Symptoms of possible bacterial leaf scorch on an oak (Quercus) in late summer
An oak (Quercus) in late summer showing symptoms of bacterial leaf scorch for the third year in a row; an ELISA would be needed to confirm BLS
Possible bacterial leaf scorch on oak (Quercus)
Bacterial leaf scorch (BLS) is a systemic disease caused by the bacterium Xylella fastidiosa, which invades the xylem (water and nutrient-conducting tissues) of susceptible trees. It is most commonly seen in pin, red, shingle, bur, and white oaks, but can also affect elm, oak, sycamore, mulberry, sweetgum, sugar maple, and red maple. Xylem-feeding leafhoppers and spittlebugs spread the bacterium from tree to tree. Transmission between trees through root grafts has also been reported. There is no cure for this disease; it is chronic and potentially fatal.
Symptoms and Diagnosis
The first noticeable symptom is premature browning of leaves in mid-summer. Symptoms worsen throughout late summer and fall. Leaf margins turn brown, beginning with the older leaves and moving outward, spreading to leaves toward the branch tip. In most, but not all infected trees, browned, dead areas of the leaf are separated from green tissue by a narrow yellow border. The browned leaves may drop from the tree. Infected trees leaf out normally the following year, with leaves on a few more branches turning prematurely brown in late summer. Symptoms become progressively worse over a period of 3 to 8 years until the entire tree turns brown prematurely. The lack of green, chlorophyll-producing leaves year after year leads to twig, branch, and limb death due to continual defoliation.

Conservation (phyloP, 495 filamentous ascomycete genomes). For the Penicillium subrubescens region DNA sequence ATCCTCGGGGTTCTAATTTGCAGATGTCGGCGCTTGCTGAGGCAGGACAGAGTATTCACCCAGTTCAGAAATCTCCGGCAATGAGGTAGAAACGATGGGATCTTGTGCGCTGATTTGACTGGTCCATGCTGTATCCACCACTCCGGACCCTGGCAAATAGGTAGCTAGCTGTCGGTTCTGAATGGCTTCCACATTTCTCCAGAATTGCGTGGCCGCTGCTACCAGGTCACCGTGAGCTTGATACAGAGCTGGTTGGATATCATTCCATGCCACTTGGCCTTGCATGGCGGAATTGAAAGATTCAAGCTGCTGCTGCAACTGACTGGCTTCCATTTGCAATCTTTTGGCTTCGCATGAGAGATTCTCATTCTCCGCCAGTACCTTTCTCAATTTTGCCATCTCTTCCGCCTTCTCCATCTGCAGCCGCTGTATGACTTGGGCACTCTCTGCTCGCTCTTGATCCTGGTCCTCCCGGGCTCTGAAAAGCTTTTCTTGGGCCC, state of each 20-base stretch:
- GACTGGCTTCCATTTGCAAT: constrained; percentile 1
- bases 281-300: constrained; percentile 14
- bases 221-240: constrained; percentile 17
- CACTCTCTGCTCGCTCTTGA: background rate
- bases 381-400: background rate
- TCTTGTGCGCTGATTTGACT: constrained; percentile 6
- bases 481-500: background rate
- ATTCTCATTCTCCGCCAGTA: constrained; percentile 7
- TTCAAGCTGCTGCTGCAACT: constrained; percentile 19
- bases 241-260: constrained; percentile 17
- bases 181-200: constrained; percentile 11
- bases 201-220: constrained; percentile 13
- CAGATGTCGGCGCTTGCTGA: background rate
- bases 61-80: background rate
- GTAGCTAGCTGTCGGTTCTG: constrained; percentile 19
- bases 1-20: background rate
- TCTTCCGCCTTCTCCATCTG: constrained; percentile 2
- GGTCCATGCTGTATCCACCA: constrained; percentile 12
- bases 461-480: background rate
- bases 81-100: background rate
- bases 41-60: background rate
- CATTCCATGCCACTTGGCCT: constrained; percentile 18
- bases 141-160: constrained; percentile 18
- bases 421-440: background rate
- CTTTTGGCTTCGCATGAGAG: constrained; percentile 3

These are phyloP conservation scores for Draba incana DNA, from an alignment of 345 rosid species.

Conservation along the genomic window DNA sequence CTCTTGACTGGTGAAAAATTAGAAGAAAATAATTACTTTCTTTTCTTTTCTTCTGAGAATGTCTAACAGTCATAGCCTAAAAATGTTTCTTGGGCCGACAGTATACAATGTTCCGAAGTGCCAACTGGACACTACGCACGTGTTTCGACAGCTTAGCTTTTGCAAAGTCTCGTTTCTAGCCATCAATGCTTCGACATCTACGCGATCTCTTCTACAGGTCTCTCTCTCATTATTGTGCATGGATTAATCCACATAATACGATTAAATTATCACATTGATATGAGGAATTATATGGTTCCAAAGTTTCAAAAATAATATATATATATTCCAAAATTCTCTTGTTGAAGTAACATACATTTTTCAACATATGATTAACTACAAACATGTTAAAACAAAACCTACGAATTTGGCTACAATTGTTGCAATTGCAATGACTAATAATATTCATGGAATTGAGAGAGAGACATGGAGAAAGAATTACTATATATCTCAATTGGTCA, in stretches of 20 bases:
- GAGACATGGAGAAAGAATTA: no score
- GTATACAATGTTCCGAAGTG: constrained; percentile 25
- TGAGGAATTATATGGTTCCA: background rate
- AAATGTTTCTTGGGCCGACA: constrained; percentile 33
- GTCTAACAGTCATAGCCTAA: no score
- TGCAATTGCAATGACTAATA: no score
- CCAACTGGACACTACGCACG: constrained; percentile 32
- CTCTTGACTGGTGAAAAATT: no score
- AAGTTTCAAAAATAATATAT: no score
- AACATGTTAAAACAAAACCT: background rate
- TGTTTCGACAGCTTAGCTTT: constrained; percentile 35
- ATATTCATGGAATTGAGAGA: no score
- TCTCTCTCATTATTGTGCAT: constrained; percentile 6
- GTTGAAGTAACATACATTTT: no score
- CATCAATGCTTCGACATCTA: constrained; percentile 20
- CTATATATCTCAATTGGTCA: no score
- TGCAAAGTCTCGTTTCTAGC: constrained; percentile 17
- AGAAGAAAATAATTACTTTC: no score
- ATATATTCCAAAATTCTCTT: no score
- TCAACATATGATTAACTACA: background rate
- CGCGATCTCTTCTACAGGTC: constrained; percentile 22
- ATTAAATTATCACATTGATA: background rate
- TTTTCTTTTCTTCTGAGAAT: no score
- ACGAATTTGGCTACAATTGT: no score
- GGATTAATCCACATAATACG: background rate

Bacterial leaf scorch can easily be mistaken for oak wilt or Dutch elm disease, except for the following:
Bacterial leaf scorch can also be mistaken for drought and heat stress. However, damage by bacterial leaf scorch begins in old leaves and spreads to the branch tips, with browning around the leaf edges. Damage due to environmental stresses tends to cause overall browning to the canopy and to individual leaves. Trees tend to react to environmental stress soon after damaging conditions occur whereas bacterial leaf scorch is unique in its timing. Leaf browning is generally not noticed until mid-summer and intensifies through late summer and fall.
The only way to confirm the diagnosis of bacterial leaf scorch is through laboratory analysis. This can be done by sending a sample to the MU Extension Plant Diagnostic Clinic. The best time to test for the presence of this disease is in late summer or early fall when the bacteria count is at its highest.
Infected leafhoppers and spittlebugs feed on the succulent, terminal shoots of susceptible host trees, transmitting the bacteria. Xylem vessels become clogged with bacteria as they travel within, multiplying and infecting other parts of the tree. There are no viable control options for the insect vectors. The cold-sensitive bacteria overwinter in protected areas within the xylem of the tree, and their populations begin to climb again as the next growing season progresses.
Integrated Pest Management Strategies
1. Maintain plant vigor. There is no cure for the disease. Keeping susceptible trees healthy and thriving can help them resist infection and survive longer once they are infected.
2. Practice good sanitation. Branches that have died due to bacterial leaf scorch should be routinely removed. Infected trees that are in a severe state of decline should also be removed. Disinfect pruning tools with a 10% bleach solution between pruning cuts.
3. Plant resistant species. In areas where bacterial leaf scorch has occurred, avoid planting highly susceptible trees.
4. Antibiotic injections. Oxytetracycline root flare injections applied in spring can reduce bacterium levels and delay symptoms by a couple of weeks. They are expensive, need to be reapplied each year, and possible damage resulting from long-term use is unknown. A certified arborist should be contacted if you are considering injections.
Strategies 1, 2, and 3 are organic approaches.